Harvard Beats Yale 29-29


Kevin Rafferty's documentary Harvard Beats Yale 29-29 looks at this historic 1968 matchup between those two longtime college football rivals. Many recall that year's edition of this annual grudge match as it was the first time in almost six decades that both schools were undefeated going into the game. The filmmakers utilize archival footage, and intercut it with new interview footage provided by many of those who played a part in that memorable game.
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Kevin Rafferty's documentary Harvard Beats Yale 29-29 looks at this historic 1968 matchup between those two longtime college football rivals. Many recall that year's edition of this annual grudge match as it was the first time in almost six decades that both schools were undefeated going into the game. The filmmakers utilize archival footage, and intercut it with new interview footage provided by many of those who played a part in that memorable game.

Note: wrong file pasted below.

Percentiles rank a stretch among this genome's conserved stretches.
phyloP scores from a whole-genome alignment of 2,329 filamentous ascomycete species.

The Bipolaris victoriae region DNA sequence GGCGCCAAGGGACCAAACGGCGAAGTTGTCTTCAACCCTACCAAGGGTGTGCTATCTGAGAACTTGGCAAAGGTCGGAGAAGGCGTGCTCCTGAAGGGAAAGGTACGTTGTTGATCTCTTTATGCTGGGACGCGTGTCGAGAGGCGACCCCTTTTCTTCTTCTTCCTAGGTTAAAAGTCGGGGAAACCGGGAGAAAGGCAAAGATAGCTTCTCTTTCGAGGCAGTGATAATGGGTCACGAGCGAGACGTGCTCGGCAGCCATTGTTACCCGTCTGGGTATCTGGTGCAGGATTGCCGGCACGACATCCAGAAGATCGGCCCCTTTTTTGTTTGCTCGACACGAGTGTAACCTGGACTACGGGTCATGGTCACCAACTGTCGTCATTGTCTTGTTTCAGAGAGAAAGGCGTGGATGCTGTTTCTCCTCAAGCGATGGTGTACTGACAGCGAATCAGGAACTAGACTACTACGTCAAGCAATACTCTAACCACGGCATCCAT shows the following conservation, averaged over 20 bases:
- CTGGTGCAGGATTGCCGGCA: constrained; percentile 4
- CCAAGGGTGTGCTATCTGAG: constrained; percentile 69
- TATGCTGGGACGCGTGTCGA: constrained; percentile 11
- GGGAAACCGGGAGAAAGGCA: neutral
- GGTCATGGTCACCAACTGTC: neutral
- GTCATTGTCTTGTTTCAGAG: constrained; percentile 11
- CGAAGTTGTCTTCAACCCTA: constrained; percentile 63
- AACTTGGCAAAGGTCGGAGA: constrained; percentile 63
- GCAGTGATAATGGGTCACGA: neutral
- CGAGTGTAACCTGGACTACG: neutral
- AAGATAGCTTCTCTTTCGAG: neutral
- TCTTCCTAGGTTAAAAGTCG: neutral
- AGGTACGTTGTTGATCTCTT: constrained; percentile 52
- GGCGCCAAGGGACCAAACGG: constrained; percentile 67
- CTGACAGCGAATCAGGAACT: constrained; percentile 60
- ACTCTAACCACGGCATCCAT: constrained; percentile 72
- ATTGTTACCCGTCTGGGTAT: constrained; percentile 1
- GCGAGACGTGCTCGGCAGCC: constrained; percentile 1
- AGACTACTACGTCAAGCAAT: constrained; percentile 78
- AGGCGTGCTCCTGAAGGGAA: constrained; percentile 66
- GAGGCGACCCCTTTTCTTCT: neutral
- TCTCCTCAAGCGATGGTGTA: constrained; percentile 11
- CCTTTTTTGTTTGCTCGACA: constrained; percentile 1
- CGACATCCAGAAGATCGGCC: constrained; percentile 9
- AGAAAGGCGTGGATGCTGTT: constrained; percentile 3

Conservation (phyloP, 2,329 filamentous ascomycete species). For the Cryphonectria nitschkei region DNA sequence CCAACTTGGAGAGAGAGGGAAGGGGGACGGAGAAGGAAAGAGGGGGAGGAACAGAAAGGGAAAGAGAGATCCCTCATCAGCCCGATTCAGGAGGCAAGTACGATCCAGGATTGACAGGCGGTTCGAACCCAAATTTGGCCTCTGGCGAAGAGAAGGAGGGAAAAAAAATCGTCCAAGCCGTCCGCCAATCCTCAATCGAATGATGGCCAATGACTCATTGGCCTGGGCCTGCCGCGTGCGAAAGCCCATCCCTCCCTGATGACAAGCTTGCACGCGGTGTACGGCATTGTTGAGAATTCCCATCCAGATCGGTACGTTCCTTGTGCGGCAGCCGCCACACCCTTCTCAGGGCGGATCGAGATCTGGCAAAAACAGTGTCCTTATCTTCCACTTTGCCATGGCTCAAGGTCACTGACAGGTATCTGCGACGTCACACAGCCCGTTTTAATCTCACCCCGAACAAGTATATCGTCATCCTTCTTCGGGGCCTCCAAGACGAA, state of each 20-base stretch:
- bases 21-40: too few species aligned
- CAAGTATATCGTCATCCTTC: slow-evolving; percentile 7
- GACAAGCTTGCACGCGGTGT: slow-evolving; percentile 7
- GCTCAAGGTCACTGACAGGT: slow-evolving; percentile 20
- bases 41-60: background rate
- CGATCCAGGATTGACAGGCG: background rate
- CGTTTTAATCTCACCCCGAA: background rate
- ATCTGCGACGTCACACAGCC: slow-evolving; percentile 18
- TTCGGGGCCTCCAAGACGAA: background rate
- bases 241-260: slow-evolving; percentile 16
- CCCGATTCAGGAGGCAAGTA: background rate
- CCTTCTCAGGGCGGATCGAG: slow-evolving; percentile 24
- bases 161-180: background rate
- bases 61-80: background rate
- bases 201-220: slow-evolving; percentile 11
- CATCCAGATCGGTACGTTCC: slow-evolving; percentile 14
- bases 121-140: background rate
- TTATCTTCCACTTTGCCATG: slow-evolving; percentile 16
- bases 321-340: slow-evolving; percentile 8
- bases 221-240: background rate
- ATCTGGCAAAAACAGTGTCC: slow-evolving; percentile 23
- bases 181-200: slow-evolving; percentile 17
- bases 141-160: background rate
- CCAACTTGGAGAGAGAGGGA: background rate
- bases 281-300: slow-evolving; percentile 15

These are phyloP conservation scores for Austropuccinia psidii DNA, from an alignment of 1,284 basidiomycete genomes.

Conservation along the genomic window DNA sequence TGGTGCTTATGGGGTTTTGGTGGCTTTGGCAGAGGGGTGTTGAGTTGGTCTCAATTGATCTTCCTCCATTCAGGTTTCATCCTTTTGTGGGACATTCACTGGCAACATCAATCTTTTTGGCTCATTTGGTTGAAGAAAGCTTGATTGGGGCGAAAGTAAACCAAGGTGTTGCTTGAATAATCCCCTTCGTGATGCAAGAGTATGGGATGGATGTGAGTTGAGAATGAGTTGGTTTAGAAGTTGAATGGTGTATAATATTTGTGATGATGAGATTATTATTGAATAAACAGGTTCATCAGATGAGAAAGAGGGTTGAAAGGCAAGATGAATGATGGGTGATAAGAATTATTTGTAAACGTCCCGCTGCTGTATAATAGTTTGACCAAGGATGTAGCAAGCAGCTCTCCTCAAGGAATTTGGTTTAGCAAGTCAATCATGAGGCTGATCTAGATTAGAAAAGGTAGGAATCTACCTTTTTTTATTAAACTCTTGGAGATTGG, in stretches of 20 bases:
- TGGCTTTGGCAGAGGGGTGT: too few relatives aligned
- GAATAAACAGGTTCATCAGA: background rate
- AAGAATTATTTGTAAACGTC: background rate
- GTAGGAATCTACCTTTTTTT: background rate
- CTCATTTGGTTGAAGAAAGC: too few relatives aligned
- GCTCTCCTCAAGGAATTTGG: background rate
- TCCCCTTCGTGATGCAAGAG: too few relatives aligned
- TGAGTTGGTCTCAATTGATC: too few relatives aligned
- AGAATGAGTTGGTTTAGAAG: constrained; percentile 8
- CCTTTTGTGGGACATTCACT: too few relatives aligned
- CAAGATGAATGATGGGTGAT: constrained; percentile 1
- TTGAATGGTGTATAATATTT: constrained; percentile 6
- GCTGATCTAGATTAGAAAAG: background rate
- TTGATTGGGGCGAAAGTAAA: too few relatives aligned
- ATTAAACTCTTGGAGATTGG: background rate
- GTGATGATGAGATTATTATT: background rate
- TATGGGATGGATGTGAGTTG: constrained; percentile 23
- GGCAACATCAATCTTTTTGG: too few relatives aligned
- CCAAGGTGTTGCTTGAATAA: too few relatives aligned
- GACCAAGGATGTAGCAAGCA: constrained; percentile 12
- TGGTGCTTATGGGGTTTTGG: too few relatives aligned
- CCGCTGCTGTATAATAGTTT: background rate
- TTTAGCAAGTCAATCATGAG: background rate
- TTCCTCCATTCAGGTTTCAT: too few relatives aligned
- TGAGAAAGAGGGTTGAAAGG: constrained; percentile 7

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Special Features

Bonus Interviews - In additional interview excerpts not included in the film, the players provide a deeper look at the season, the game, and its aftermath; ; Theatrical Trailer
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Editorial Reviews

All Movie Guide - Bruce Eder